The Death of an Appropriations Machine
With the death of Rep. John P. Murtha (D-Pa.) Monday — just three days after he’d become the longest-serving congressman in Pennsylvania’s history — Capitol Hill has lost one of its most influential lawmakers, and perhaps the most proficient earmarker of them all. Not only was the 36-year Washington veteran a close confidant of House Speaker Nancy Pelosi (D-Calif.), but as chairman of the Defense Appropriations subcommittee, Murtha built a career on directing hundreds of millions of dollars in federal projects back to his downtrodden district.
In the process, he made few friends among critics of pork-barrel spending — Citizens for Responsibility and Ethics in Washington deemed him recently to be among the top 20 most corrupt lawmakers on the Hill — but Murtha was unabashed. Indeed, he once called the Democrats’ push for ethics reform “total crap,” and he used to brag that his middle initial stood for “power.” But of course, for the residents of blue-collar Johnstown — Murtha’s hometown and a former steel mecca-turned-shell of itself — he was a godsend whose reputation no scandal or ethics lapse could tarnish.
A decorated veteran of Vietnam, Murtha’s voice carried a great deal of weight on issues related to Iraq and Afghanistan, most notably his undiluted 2005 endorsement of pulling troops out of Iraq.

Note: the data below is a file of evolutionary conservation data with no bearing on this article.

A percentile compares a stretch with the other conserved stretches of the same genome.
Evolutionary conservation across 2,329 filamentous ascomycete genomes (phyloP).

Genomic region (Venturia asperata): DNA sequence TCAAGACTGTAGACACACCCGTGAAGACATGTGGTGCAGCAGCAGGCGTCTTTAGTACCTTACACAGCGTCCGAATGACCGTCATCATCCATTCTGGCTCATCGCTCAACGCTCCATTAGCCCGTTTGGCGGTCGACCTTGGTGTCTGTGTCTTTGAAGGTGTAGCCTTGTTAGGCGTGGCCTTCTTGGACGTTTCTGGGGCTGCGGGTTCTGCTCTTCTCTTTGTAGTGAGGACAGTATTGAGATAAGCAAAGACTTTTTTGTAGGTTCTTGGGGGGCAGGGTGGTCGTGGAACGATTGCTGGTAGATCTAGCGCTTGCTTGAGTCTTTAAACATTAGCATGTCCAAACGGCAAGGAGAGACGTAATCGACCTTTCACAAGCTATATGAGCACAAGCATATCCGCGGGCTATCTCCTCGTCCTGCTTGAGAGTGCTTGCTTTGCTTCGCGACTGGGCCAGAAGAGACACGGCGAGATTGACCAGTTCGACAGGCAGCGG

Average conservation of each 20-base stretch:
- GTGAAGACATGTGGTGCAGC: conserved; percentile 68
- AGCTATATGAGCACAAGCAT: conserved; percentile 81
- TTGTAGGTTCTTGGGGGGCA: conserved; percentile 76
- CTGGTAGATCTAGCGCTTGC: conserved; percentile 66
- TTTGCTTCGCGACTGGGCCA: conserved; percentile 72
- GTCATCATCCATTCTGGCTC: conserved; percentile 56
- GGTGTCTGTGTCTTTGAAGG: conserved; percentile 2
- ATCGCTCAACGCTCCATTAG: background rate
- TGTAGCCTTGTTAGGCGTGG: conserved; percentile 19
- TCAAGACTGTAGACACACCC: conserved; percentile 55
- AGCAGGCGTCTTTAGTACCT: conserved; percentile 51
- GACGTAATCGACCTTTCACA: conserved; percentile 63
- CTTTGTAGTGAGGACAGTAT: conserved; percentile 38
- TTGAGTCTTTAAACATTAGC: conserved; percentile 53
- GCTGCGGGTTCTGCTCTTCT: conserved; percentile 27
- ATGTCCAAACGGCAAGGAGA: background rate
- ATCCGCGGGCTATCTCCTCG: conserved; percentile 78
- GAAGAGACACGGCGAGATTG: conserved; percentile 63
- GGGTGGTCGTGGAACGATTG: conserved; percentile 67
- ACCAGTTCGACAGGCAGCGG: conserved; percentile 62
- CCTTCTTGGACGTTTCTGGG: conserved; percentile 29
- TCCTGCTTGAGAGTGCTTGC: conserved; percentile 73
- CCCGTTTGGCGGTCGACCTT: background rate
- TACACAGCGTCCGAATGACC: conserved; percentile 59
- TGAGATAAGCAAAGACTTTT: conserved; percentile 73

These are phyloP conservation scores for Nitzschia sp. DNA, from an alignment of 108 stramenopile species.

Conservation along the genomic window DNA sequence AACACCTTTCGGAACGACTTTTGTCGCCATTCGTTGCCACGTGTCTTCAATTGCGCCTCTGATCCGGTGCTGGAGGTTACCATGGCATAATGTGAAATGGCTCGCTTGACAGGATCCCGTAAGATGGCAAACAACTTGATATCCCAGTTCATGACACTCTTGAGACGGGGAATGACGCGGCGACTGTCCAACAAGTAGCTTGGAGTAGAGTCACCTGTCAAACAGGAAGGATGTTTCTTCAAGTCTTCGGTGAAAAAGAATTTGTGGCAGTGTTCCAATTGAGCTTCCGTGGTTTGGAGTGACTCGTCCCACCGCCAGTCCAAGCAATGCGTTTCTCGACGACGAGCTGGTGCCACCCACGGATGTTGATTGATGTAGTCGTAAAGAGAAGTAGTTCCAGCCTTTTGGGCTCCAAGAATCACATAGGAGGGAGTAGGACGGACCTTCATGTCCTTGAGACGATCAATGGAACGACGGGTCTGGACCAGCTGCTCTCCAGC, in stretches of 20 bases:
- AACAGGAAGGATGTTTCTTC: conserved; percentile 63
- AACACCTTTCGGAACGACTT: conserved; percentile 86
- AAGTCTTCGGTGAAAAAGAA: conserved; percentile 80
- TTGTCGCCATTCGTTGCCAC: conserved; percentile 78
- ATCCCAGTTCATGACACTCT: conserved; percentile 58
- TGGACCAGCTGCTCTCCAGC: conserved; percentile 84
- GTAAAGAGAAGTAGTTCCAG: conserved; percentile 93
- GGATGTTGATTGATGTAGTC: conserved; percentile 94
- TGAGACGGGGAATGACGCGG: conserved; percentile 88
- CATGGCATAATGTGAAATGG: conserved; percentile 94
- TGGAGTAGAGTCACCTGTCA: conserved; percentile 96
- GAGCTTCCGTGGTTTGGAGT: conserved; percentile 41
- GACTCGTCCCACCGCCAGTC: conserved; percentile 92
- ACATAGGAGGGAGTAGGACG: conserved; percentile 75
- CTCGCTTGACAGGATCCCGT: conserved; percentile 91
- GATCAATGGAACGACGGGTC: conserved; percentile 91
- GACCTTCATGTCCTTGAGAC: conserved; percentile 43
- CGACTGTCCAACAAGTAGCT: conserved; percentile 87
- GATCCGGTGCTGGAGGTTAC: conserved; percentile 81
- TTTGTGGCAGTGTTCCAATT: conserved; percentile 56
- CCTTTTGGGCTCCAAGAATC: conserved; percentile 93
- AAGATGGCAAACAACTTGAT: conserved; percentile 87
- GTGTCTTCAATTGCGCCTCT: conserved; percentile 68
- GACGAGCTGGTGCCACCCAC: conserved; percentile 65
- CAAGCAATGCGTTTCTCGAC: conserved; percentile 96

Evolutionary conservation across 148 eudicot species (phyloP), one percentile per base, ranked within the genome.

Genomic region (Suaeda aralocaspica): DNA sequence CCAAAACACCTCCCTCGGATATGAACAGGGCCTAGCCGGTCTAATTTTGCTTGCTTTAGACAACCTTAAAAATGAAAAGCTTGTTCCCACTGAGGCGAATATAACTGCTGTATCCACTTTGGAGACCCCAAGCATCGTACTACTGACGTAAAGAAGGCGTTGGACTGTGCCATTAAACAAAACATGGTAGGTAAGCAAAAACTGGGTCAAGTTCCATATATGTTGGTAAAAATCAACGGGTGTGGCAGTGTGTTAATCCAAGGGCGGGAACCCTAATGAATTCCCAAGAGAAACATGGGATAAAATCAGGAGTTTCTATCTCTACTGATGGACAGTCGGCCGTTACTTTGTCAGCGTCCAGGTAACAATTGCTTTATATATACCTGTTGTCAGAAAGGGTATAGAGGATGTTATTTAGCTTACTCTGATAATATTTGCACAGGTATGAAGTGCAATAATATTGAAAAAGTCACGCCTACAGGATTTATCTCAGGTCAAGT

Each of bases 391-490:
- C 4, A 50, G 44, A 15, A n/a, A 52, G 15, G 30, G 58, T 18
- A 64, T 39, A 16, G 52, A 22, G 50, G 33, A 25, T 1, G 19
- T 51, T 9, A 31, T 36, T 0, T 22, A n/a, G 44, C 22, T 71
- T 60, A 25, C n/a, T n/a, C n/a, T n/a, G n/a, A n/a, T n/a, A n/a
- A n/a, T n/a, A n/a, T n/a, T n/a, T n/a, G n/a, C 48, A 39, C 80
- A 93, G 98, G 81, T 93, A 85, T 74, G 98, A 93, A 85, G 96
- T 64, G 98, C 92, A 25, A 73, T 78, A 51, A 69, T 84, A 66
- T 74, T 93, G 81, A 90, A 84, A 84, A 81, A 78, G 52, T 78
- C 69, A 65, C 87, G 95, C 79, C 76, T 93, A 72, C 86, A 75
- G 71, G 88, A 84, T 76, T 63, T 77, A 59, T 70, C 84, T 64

“The war in Iraq is not going as advertised,” he said in November 2005. “It’s a flawed policy wrapped in illusion. The American public is way ahead of the members of Congress.”
As The Hill’s Roxana Tiron points out today, “Murtha also questioned the new U.S. strategy in Afghanistan and would have been a pivotal voice in the congressional debate over the issue this spring.”
More immediately, Murtha’s death opens up the chairmanship of the defense funding panel, leaving Rep. Norman Dicks (D-Wash.) — the third-ranking Democrat on the larger Appropriations Committee — next in line for the coveted spot. Indeed, although the decision is ultimately in the hands of Appropriations Chairman David Obey (D-Wis.), Dicks’ office is already predicting that the 17-term Washingtonian will snag the seat.
“He likely will succeed Murtha,” George Behan, chief of staff for Dicks, told the Seattle Times today.
And that’s good news for Seattle-based Boeing.